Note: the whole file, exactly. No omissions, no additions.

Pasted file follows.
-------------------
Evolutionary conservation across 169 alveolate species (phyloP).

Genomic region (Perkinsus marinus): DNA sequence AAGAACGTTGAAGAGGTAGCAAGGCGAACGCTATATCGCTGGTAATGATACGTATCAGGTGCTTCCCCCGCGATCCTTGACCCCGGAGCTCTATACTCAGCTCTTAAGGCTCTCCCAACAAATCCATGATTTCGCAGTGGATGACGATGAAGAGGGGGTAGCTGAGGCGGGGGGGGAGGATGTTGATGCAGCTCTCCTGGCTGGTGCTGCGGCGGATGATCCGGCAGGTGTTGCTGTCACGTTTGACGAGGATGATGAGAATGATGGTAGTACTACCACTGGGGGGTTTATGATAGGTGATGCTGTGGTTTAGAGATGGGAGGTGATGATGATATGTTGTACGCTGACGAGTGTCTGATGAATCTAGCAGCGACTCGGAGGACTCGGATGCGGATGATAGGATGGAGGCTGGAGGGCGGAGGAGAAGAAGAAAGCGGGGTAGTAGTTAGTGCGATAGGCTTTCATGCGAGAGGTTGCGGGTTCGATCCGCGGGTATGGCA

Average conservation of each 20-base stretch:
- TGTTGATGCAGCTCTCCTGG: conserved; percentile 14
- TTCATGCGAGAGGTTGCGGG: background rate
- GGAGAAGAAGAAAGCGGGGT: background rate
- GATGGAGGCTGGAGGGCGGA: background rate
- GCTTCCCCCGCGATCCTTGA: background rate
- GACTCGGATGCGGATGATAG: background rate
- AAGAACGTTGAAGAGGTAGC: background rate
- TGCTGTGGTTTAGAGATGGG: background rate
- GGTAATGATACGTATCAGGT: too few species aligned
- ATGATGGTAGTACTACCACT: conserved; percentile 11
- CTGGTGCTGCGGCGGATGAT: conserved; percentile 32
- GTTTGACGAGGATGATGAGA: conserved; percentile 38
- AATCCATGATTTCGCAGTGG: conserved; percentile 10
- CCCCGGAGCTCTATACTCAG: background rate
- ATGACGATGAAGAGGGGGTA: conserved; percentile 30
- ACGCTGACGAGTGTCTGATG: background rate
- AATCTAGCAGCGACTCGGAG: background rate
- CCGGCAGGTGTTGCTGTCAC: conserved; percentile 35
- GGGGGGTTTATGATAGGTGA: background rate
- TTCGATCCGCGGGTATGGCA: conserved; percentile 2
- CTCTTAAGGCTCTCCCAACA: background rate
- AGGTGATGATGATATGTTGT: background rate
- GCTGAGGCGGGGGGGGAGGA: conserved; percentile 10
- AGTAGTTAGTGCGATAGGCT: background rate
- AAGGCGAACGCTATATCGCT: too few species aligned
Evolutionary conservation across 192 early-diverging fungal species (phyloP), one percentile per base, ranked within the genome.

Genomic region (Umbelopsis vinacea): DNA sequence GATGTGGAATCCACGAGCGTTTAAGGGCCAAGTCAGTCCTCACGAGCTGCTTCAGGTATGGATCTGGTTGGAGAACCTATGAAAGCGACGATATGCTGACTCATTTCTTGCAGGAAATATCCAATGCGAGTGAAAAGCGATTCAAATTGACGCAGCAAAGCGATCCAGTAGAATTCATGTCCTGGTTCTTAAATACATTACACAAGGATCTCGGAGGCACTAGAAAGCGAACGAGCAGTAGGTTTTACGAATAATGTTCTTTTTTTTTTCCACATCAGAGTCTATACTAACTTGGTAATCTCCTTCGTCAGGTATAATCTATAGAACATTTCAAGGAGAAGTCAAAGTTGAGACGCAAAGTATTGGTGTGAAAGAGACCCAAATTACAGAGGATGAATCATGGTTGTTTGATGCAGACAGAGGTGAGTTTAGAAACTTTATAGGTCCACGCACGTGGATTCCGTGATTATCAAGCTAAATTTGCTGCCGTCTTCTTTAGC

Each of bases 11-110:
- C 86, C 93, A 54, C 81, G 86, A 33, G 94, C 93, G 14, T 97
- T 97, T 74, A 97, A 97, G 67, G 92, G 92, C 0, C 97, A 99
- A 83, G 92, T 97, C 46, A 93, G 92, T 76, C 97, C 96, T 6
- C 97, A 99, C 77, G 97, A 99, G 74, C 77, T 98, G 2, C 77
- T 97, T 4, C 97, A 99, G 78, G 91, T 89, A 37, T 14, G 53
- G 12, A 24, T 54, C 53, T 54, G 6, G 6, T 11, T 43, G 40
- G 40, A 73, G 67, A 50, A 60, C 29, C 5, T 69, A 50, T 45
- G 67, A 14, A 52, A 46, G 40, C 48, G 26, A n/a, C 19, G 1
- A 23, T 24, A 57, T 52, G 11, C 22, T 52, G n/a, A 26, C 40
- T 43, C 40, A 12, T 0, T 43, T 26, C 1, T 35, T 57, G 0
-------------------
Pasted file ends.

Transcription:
Evolutionary conservation across 169 alveolate species (phyloP).

Genomic region (Perkinsus marinus): DNA sequence AAGAACGTTGAAGAGGTAGCAAGGCGAACGCTATATCGCTGGTAATGATACGTATCAGGTGCTTCCCCCGCGATCCTTGACCCCGGAGCTCTATACTCAGCTCTTAAGGCTCTCCCAACAAATCCATGATTTCGCAGTGGATGACGATGAAGAGGGGGTAGCTGAGGCGGGGGGGGAGGATGTTGATGCAGCTCTCCTGGCTGGTGCTGCGGCGGATGATCCGGCAGGTGTTGCTGTCACGTTTGACGAGGATGATGAGAATGATGGTAGTACTACCACTGGGGGGTTTATGATAGGTGATGCTGTGGTTTAGAGATGGGAGGTGATGATGATATGTTGTACGCTGACGAGTGTCTGATGAATCTAGCAGCGACTCGGAGGACTCGGATGCGGATGATAGGATGGAGGCTGGAGGGCGGAGGAGAAGAAGAAAGCGGGGTAGTAGTTAGTGCGATAGGCTTTCATGCGAGAGGTTGCGGGTTCGATCCGCGGGTATGGCA

Average conservation of each 20-base stretch:
- TGTTGATGCAGCTCTCCTGG: conserved; percentile 14
- TTCATGCGAGAGGTTGCGGG: background rate
- GGAGAAGAAGAAAGCGGGGT: background rate
- GATGGAGGCTGGAGGGCGGA: background rate
- GCTTCCCCCGCGATCCTTGA: background rate
- GACTCGGATGCGGATGATAG: background rate
- AAGAACGTTGAAGAGGTAGC: background rate
- TGCTGTGGTTTAGAGATGGG: background rate
- GGTAATGATACGTATCAGGT: too few species aligned
- ATGATGGTAGTACTACCACT: conserved; percentile 11
- CTGGTGCTGCGGCGGATGAT: conserved; percentile 32
- GTTTGACGAGGATGATGAGA: conserved; percentile 38
- AATCCATGATTTCGCAGTGG: conserved; percentile 10
- CCCCGGAGCTCTATACTCAG: background rate
- ATGACGATGAAGAGGGGGTA: conserved; percentile 30
- ACGCTGACGAGTGTCTGATG: background rate
- AATCTAGCAGCGACTCGGAG: background rate
- CCGGCAGGTGTTGCTGTCAC: conserved; percentile 35
- GGGGGGTTTATGATAGGTGA: background rate
- TTCGATCCGCGGGTATGGCA: conserved; percentile 2
- CTCTTAAGGCTCTCCCAACA: background rate
- AGGTGATGATGATATGTTGT: background rate
- GCTGAGGCGGGGGGGGAGGA: conserved; percentile 10
- AGTAGTTAGTGCGATAGGCT: background rate
- AAGGCGAACGCTATATCGCT: too few species aligned
Evolutionary conservation across 192 early-diverging fungal species (phyloP), one percentile per base, ranked within the genome.

Genomic region (Umbelopsis vinacea): DNA sequence GATGTGGAATCCACGAGCGTTTAAGGGCCAAGTCAGTCCTCACGAGCTGCTTCAGGTATGGATCTGGTTGGAGAACCTATGAAAGCGACGATATGCTGACTCATTTCTTGCAGGAAATATCCAATGCGAGTGAAAAGCGATTCAAATTGACGCAGCAAAGCGATCCAGTAGAATTCATGTCCTGGTTCTTAAATACATTACACAAGGATCTCGGAGGCACTAGAAAGCGAACGAGCAGTAGGTTTTACGAATAATGTTCTTTTTTTTTTCCACATCAGAGTCTATACTAACTTGGTAATCTCCTTCGTCAGGTATAATCTATAGAACATTTCAAGGAGAAGTCAAAGTTGAGACGCAAAGTATTGGTGTGAAAGAGACCCAAATTACAGAGGATGAATCATGGTTGTTTGATGCAGACAGAGGTGAGTTTAGAAACTTTATAGGTCCACGCACGTGGATTCCGTGATTATCAAGCTAAATTTGCTGCCGTCTTCTTTAGC

Each of bases 11-110:
- C 86, C 93, A 54, C 81, G 86, A 33, G 94, C 93, G 14, T 97
- T 97, T 74, A 97, A 97, G 67, G 92, G 92, C 0, C 97, A 99
- A 83, G 92, T 97, C 46, A 93, G 92, T 76, C 97, C 96, T 6
- C 97, A 99, C 77, G 97, A 99, G 74, C 77, T 98, G 2, C 77
- T 97, T 4, C 97, A 99, G 78, G 91, T 89, A 37, T 14, G 53
- G 12, A 24, T 54, C 53, T 54, G 6, G 6, T 11, T 43, G 40
- G 40, A 73, G 67, A 50, A 60, C 29, C 5, T 69, A 50, T 45
- G 67, A 14, A 52, A 46, G 40, C 48, G 26, A n/a, C 19, G 1
- A 23, T 24, A 57, T 52, G 11, C 22, T 52, G n/a, A 26, C 40
- T 43, C 40, A 12, T 0, T 43, T 26, C 1, T 35, T 57, G 0